Look on the bright side — you could be the guy in the sound file below….actually, it’s Colonel Harlan Sanders, in a recording which makes its way virally among audio people from time to time. He voiced his own radio spots throughout the success of his empire, and continued to do so — some say — long after he probably should have. Cringeworthy, yes. Difficult to listen to, certainly. But it never fails to make anyone in front of the mic grateful that their session — as laborious and stressful as it might have been — didn’t go in the direction of this one (click below):


Next week, I’ll blog about telephone operators — their rich history, and how the technology is sadly making them an anachronism.

As always, huge thanks for reading!



  1. Allison- Great post! To me, the one-taker is as elusive as a unicorn. I deal with dyslexia and have become comfortable with multiple takes. During a recent patch session, my client ask me if I was the talent they hired for the project. We had a good laugh at my expense. The finished production is what counts, regardless of the number of takes.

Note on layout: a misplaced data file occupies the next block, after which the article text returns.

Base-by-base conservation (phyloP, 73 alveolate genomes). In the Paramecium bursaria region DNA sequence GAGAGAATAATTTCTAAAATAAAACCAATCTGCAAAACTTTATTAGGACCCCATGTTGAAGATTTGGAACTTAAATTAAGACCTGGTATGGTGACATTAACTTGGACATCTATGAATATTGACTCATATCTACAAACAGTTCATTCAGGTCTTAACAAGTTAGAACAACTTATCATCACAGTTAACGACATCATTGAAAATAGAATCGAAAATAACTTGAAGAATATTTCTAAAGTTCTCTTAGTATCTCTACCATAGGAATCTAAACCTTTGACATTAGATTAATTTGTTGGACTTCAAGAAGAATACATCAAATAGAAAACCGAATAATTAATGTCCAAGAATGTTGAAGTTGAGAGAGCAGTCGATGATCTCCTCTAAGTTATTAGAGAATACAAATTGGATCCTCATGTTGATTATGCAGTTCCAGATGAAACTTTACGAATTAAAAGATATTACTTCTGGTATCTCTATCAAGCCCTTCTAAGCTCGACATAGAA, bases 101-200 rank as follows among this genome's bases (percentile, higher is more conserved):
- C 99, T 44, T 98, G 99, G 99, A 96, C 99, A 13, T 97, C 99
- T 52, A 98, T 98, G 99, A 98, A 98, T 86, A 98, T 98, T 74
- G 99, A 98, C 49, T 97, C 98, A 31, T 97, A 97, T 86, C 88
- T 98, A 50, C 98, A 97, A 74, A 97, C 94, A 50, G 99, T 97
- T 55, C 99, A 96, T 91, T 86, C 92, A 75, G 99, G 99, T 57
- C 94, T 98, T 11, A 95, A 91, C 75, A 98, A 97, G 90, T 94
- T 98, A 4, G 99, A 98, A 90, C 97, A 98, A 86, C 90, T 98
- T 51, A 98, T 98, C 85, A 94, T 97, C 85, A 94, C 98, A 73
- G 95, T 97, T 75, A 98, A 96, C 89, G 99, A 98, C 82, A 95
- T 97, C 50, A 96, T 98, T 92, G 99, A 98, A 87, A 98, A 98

• voicegal Said:


      Thanks for the comment — yes, I think too much emphasis is put on exactness and precision right out of the gate, and those of us (myself included) who don’t necessarily nail it on the first try, need to remind ourselves that this is not Olympic Figure Skating, with technical points deducted for “too much ice shaving kicked up”.

      Thanks for reading!

  2. I particularly love the “next Asian.” Many of our customers ask me to do their recordings, and I have a cultural speech impediment. I’m Cuban, and we tend to drop the ‘s’ sound in many words. Now, I hear myself saying it, but nobody else does. And if I want others to hear it, I have to sound like a snake to myself…”ssssss,” and still people will say I dropped the ‘s’ in their company name. One customer finally gave up and took my advice to get a professional–you–to do it.

    • voicegal Said:

      Sorry to bump you out of a job, Carlos!

      See you at Astricon!

      • We won’t make it this year unfortunately, but will be looking forward to pics. Kevin has already warned us we’ll be missing something great.